3. Gave it a 4. I remember when watching some of the commentaries from the past seasons, how the showrunners talked about some of the changes they were doing in the books, and explaining that some of them are based because they liked to imagine what it would look like if some characters were to meet and interact. This is how the ending of this episode felt to me. Like a 13 year old thinking 'What if Tormund Giantsbane, the Hound, Gendry, and Jon Snow were to meet. Wouldn't it be cool???' You just know that next episode there's going to be a fight scene somewhere, and one character will look at another one after doing some violent kill followed by a one-liner, with their mouth half opened in surprise, and we have to think something like 'haha, Tormund/Gendry/Jorah/the Hound is so surprised having seen how brutal Tormnud/Gendry/Jorah/the Hound is'. It feels so... TV... I felt the same way in the last episode when Brienne fought with Arya. You just know that the only reason that scene exists is because the showrunners though 'wouldn't it be cool if we could see Arya fight with Brienne', despite the fact that the fight makes no sense, and would never happen in the books. The whole appeal of Game of Thrones being set in a semi-realistic world that actively tries to avoid cliched tropes has gone completely by now. It feels like the shortunners are so confident due to the fact that the show has become a success and will obviously go through to a successful conclusion, that they no longer really about believability. If you want to predict the show these days, just ask yourself the questions 'Wouldn't it be cool if.....', imagine you're a teenager, and stop worrying about internal consistency, and you're half way there. There's a whole lot more I could say but I'll leave it at that.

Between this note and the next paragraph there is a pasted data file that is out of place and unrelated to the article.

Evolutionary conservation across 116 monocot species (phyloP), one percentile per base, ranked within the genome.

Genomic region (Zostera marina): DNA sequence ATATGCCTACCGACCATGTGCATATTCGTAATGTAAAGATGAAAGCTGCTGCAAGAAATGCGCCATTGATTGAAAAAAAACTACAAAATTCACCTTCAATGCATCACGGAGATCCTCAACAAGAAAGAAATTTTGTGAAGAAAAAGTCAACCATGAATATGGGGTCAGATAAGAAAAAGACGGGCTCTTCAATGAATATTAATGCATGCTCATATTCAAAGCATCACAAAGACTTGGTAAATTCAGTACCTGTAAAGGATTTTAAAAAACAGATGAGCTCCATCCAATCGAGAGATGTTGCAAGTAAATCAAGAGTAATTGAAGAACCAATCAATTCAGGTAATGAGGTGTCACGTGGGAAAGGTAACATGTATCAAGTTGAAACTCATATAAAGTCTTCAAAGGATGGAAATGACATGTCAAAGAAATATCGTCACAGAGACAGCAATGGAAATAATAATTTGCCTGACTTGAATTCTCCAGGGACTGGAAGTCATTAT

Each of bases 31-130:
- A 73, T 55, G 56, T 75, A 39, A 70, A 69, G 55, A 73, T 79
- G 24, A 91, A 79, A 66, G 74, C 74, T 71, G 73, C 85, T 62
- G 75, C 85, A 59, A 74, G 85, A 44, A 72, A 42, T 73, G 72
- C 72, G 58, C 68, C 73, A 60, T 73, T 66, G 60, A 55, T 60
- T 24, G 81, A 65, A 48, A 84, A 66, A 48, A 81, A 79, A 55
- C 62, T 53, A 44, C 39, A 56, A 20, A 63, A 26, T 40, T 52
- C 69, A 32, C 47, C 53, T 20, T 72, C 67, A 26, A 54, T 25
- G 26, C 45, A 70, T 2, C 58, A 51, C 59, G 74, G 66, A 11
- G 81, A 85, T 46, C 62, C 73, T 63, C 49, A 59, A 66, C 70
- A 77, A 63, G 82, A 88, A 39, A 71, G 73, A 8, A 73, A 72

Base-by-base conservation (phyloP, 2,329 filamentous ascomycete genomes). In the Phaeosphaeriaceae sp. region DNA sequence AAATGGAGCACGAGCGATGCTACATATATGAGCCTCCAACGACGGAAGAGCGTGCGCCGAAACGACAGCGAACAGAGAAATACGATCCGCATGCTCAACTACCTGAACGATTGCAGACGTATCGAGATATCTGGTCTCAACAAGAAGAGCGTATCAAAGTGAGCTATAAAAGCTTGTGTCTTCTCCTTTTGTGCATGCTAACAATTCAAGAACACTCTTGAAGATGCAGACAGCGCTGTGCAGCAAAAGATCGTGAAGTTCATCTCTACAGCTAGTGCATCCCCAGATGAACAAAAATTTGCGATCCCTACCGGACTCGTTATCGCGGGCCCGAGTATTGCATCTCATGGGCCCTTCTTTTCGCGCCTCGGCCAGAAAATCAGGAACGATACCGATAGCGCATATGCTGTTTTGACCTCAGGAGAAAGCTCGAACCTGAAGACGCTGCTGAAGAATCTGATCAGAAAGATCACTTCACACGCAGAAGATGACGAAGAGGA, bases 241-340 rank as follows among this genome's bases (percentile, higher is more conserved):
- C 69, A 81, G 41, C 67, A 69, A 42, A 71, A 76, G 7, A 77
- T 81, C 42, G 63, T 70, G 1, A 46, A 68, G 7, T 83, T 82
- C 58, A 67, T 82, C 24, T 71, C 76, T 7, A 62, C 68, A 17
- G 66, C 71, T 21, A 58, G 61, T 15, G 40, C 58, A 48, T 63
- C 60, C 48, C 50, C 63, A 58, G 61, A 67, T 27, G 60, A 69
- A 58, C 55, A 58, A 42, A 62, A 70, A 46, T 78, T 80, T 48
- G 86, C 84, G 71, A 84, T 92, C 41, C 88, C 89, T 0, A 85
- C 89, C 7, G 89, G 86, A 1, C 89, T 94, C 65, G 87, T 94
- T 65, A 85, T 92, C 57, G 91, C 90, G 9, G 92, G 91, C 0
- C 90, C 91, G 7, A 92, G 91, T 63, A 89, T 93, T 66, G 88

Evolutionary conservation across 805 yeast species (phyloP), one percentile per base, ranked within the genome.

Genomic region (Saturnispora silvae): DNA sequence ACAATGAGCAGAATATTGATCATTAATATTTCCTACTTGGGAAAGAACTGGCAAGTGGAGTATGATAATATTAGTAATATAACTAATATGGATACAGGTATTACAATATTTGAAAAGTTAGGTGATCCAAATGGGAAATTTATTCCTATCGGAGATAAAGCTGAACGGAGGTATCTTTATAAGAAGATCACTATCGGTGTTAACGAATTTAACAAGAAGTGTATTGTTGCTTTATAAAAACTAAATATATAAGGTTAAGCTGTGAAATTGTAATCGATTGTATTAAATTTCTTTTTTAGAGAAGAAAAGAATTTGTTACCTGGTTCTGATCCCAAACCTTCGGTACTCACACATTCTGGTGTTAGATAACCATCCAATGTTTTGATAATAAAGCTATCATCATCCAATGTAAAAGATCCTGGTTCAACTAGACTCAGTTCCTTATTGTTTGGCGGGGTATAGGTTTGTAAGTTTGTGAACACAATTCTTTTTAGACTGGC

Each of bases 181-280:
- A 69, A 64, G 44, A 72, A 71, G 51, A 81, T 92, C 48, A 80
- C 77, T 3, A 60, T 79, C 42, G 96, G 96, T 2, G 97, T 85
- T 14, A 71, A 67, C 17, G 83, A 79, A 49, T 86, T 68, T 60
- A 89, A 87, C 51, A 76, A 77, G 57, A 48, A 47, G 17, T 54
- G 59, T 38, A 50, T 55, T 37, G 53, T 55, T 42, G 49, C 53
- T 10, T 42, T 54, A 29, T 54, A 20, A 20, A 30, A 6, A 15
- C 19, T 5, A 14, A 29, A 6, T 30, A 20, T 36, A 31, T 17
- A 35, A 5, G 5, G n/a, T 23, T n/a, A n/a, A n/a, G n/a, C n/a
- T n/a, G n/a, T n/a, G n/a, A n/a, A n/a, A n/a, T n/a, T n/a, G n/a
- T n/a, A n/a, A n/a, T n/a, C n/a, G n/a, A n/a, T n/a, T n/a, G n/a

4. I thought this was an awesome episode, one of the best ones in the series in fact. Loved every single thing and every single scene in it. 10 out of 10. Gave the first one an 8.
  5. Were these things that 'needed' to be explained to her? If she had question like 'Who is this woman? What is this Lord of Light? Who are these people who are gathering in the North, where and under whom?', I'd say these aren't things that should be explained to her. The purpose of the episode is not to serve as detailed exposition for every single character and circumstance. Some initial confusion and lack of understanding is good, so that the viewer has something to solve in the coming episodes. The judgement of a good episode is not whether the viewer has left understanding everything, but whether the viewer leaves interested enough to want to see more, and with a desire to understand many of the things he was confused about initially. Mel, Mance Rayder, Stannis, the Lord of Light, Balon Greyjoy, the dynamics of the war, these are all things that we'll be coming back again and again in the next episodes and which the viewers will eventually get. Did viewers understand everything in the first episode of Season 1? I'm sure there were many people confused about who Dany was, how Robert became king, who all these people were, what were the relationships between them. But because the show was interesting, rather than these questions pushing people back, they instead made them want to find the answers, and after 10 hours, things became clear. I guess what I'm saying is, if you're stopping 15 times during the episode so that you give an encyclopedic background on every character and situation to your friend, you're not really making the experience better for them, nor does it reflect bad on the episode. The episode is not meant to be crystal clear, some things are wisely left still obsure, so that they are pieced together slowly as the season progresses.
  6. Can I ask if its possible to turn the list in the first post into links to the appropriate threads, as was done for the list from the UK edition a few posts down? It will make it very easy to just enter this thread, and select the chapter we want to find and discuss.